Antonio Gramsci followed the emergence of similar fascist experiences across Europe and, at the same time, observed that they were very different from each other because they responded to specific national challenges in countries with different degrees of economic importance in the world market. Without losing sight of the concrete particularity of Italian fascism, reading it allows us to cross-hatch the imprecise borders of fascism and identify its phases. From it, it is possible to approach a comprehensive definition without losing sight of the empirical plurality of the phenomenon. This appears in texts on subjects that are apparently unrelated to each other, but address multiple potentially fascist manifestations, such as, for example, the literary oddities of the first decades of the twentieth century: the work of D'annunzio and Marinetti, colonialism, magazines ultra nationalists, those demobilized from the war, etc.

As a socialist and communist militant, Gramsci was facing something entirely new and had to resist it without giving himself the patience of theoretical precision. Precisely for this reason, he did not seek an essence beforehand; he captured the phenomenon in flux. He thought as he confronted the fascists. The social spaces of fascism and its most evident initial elements (demonstrative violence, complicity of the state and liberal politicians, support from the bourgeoisie, programmatic malleability, a petty-bourgeois social base, etc.) are treated in different temporalities: from immediate history and from government actions, going through the wide conjuncture of the war and the crisis of the liberal regime until the Italian unification (Risorgimento), whose problem is at a slow pace.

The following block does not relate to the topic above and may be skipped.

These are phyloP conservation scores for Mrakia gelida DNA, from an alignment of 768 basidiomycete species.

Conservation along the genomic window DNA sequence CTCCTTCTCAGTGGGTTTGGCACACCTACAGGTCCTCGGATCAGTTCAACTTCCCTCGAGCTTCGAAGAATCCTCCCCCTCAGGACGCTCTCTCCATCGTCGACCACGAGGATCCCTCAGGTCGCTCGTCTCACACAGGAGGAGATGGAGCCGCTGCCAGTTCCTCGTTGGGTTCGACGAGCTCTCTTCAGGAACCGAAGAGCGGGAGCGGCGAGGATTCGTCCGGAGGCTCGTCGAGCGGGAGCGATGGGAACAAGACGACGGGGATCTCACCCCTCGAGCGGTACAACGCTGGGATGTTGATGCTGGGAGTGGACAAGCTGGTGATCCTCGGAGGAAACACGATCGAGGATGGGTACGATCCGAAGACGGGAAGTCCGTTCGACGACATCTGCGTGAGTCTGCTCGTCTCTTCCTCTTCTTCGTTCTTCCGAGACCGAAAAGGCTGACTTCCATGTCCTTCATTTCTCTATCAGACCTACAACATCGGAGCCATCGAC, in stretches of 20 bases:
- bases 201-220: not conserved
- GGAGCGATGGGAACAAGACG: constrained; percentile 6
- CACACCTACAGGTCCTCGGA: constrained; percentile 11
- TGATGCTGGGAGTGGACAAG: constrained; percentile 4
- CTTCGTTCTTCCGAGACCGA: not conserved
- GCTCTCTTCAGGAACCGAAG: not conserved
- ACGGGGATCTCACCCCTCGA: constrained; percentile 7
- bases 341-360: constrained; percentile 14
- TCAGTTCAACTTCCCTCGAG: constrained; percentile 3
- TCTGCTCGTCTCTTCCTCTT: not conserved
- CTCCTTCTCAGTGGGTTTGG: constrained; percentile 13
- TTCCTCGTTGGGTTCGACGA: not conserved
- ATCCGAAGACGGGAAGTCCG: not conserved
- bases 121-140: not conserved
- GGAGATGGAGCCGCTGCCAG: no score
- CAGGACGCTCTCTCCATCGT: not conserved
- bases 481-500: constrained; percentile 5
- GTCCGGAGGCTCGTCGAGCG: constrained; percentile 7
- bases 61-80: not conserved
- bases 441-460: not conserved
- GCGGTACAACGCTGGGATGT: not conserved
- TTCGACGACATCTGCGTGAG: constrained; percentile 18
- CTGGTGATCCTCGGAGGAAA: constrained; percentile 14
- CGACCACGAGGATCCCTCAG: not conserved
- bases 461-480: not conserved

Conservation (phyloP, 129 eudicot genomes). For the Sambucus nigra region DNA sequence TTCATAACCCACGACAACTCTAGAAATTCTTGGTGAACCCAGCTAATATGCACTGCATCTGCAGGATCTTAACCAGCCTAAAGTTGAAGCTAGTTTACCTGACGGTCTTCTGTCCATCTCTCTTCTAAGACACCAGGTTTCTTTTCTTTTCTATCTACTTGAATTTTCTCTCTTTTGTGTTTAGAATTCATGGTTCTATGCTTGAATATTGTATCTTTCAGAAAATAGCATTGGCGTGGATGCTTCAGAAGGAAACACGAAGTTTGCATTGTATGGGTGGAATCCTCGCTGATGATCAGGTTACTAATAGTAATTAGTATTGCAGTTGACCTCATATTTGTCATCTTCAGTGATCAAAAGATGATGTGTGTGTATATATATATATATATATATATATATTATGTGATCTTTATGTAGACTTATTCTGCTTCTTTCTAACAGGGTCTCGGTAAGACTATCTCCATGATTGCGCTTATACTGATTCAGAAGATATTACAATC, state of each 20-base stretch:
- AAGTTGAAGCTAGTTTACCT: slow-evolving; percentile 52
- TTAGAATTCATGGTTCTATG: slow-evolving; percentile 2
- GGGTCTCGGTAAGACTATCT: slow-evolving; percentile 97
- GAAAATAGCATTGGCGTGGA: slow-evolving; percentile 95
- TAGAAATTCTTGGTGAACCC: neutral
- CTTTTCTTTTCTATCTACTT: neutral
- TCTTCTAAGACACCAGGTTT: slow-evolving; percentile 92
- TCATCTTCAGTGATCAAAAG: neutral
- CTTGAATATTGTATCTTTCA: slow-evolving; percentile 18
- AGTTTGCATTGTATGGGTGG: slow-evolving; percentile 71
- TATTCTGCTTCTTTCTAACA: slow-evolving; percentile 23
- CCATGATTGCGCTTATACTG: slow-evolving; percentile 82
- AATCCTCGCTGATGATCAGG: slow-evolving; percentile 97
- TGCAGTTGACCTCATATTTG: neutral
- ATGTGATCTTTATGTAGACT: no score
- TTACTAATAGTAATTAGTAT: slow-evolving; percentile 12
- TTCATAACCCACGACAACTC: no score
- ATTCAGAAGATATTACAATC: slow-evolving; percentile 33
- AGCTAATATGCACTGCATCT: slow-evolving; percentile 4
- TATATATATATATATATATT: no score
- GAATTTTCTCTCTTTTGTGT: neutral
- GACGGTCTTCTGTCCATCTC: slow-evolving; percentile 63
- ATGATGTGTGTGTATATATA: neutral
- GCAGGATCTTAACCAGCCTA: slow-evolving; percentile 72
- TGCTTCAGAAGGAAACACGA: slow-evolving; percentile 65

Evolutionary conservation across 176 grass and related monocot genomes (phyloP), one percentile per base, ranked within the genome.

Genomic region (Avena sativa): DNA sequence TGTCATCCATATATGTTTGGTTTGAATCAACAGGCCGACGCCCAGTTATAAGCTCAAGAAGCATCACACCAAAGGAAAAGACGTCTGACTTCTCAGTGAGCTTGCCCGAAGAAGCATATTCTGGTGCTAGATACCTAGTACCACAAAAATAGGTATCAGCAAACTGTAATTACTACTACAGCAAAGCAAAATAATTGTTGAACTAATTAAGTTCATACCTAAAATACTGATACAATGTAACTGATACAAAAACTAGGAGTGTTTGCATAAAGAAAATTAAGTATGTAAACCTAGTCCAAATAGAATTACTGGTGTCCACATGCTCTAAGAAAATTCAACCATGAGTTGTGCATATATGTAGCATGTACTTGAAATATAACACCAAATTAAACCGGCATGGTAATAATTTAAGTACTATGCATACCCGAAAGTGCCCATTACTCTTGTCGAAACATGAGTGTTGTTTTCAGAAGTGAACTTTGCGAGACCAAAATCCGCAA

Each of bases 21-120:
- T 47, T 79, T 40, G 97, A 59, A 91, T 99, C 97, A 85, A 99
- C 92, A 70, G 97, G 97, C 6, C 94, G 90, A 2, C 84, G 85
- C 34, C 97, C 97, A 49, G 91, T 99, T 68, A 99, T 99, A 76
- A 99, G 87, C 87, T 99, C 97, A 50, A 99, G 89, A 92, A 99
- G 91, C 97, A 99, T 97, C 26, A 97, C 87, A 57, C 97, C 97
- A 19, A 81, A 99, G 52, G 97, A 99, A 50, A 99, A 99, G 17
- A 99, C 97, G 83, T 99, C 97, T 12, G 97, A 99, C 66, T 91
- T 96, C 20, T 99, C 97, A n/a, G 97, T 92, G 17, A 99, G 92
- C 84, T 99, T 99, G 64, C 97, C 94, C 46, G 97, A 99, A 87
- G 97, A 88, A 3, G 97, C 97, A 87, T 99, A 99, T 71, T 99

Fascism's opportunistic oscillation and initial instability allowed Antonio Gramsci to observe that there was no original ideology here, let alone any theory. As Mussolini himself said, "our doctrine is the fact".[iv] The fascist elements were not original, nor was its discursive or conceptual architecture (which it lacked). No reality requires as many oxymorons as fascist discourse; he is a true reactionary innovation.